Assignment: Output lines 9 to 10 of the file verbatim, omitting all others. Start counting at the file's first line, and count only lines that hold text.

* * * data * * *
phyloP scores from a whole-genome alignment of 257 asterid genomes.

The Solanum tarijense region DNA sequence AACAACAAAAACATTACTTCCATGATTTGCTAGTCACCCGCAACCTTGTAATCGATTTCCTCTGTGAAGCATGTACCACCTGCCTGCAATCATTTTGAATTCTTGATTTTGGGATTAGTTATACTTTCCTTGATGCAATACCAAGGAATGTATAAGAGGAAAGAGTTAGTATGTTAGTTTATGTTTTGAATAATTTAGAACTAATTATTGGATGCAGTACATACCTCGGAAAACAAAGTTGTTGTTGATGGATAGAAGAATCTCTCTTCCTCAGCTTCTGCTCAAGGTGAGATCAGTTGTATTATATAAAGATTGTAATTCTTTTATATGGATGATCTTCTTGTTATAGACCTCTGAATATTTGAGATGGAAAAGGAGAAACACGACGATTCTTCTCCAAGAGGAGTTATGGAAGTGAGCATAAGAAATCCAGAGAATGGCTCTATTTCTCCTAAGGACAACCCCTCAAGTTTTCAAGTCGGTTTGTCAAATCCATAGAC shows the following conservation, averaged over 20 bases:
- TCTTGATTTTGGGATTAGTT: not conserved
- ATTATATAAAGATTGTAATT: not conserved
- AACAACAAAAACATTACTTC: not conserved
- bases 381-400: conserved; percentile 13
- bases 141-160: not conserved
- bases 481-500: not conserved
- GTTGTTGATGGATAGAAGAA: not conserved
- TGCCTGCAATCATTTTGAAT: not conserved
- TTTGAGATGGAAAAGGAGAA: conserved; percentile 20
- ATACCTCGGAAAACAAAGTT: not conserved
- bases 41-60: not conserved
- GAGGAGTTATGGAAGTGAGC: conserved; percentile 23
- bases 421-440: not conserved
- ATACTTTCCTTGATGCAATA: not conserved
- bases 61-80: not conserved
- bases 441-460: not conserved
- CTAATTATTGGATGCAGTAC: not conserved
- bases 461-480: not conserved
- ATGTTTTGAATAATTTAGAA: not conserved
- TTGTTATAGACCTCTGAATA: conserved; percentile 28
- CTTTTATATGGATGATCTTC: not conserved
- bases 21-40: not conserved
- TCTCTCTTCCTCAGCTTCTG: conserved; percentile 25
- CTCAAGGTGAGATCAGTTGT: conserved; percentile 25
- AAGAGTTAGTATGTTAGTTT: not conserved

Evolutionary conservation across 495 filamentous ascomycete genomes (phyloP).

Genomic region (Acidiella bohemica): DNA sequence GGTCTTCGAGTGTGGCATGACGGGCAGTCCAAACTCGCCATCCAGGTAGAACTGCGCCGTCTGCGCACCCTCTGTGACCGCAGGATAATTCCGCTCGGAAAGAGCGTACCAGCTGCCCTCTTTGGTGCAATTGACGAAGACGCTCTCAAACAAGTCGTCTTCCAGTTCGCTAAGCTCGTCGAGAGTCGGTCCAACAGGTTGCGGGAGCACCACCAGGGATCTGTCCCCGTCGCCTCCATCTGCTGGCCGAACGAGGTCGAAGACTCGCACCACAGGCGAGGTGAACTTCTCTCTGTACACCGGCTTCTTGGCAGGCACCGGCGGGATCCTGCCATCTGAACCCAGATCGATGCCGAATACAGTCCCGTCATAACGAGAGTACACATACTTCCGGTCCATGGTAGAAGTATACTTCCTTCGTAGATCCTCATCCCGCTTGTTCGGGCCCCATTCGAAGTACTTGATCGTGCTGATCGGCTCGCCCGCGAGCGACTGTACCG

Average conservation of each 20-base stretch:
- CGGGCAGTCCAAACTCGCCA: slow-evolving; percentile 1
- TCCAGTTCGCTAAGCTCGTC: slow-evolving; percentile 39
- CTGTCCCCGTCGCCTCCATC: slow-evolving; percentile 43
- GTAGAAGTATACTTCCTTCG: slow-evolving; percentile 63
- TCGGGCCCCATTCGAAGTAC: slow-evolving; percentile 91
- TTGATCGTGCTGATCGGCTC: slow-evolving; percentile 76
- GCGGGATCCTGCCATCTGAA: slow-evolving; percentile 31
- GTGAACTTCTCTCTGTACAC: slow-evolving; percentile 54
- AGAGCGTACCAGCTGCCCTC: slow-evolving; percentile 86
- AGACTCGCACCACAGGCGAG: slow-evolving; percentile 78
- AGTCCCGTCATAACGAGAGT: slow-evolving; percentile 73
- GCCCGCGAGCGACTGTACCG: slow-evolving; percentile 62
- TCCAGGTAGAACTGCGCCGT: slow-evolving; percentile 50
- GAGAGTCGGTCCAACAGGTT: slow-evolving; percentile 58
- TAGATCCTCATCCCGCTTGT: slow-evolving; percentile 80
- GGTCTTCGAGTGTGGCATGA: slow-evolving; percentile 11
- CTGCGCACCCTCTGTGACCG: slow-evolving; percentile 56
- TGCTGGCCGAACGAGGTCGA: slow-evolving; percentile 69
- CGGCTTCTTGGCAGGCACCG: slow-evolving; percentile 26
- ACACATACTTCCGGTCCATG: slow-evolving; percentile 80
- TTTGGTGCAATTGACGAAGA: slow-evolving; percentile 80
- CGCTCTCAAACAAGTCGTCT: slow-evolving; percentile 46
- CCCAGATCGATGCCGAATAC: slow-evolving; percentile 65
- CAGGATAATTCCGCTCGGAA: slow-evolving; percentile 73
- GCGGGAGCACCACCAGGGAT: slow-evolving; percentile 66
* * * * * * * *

- GTTGTTGATGGATAGAAGAA: not conserved
- TGCCTGCAATCATTTTGAAT: not conserved